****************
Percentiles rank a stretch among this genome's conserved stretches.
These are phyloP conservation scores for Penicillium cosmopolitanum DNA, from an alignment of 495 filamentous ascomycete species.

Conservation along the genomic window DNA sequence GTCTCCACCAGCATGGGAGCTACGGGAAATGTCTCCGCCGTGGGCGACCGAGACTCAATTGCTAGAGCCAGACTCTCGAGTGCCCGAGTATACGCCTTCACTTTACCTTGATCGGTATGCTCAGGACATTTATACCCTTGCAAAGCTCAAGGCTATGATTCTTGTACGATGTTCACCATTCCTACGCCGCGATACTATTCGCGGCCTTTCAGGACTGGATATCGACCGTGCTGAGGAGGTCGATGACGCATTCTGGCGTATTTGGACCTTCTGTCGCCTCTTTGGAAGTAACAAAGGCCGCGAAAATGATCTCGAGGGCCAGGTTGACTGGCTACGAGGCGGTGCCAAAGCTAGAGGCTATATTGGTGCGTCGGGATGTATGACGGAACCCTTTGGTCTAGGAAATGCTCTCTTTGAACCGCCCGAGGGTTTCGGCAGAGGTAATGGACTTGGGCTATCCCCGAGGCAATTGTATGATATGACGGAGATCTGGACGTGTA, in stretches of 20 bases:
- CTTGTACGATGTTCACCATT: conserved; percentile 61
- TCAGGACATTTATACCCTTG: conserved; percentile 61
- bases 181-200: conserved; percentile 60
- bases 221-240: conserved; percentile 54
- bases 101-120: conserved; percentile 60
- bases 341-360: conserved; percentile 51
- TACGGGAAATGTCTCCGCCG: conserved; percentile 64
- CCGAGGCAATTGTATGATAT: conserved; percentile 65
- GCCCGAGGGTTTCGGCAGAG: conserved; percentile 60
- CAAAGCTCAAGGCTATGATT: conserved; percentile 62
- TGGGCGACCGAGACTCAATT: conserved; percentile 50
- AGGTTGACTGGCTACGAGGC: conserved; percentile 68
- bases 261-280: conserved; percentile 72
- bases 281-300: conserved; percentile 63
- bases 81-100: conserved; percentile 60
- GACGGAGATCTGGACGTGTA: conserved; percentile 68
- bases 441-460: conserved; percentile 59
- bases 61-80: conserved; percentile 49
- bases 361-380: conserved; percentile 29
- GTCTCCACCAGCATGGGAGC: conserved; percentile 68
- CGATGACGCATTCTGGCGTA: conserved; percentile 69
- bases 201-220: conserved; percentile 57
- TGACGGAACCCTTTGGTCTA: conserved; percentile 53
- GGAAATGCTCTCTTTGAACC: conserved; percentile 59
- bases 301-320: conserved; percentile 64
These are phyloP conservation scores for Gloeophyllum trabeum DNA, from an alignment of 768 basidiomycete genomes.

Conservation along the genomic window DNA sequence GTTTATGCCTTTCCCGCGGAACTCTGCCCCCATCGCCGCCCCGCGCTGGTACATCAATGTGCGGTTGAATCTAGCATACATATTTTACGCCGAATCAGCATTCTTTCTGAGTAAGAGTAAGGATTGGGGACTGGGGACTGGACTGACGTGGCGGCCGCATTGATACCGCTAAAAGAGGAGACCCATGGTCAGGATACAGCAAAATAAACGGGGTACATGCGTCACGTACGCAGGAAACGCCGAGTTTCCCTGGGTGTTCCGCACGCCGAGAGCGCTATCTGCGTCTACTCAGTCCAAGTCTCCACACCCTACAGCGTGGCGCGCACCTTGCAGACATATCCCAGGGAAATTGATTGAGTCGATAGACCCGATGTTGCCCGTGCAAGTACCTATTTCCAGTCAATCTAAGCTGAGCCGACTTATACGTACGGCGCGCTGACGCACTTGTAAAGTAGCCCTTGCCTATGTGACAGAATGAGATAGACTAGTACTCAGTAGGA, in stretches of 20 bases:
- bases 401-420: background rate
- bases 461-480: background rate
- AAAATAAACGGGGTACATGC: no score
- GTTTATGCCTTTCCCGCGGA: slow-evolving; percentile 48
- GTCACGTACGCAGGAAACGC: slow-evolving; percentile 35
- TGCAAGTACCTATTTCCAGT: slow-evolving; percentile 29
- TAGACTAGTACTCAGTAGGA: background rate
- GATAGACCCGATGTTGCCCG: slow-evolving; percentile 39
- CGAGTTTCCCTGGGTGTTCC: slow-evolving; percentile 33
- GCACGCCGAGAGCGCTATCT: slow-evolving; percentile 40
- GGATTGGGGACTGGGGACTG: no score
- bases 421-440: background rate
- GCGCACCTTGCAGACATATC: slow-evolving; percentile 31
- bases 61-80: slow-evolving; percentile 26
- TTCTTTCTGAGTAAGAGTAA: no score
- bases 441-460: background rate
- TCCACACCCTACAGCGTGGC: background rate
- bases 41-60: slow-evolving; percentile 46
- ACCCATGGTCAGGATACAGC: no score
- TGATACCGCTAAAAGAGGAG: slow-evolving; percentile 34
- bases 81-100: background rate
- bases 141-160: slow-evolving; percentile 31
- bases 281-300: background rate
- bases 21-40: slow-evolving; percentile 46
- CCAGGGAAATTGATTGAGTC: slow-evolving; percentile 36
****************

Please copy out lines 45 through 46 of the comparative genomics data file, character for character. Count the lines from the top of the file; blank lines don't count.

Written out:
- TTCTTTCTGAGTAAGAGTAA: no score
- bases 441-460: background rate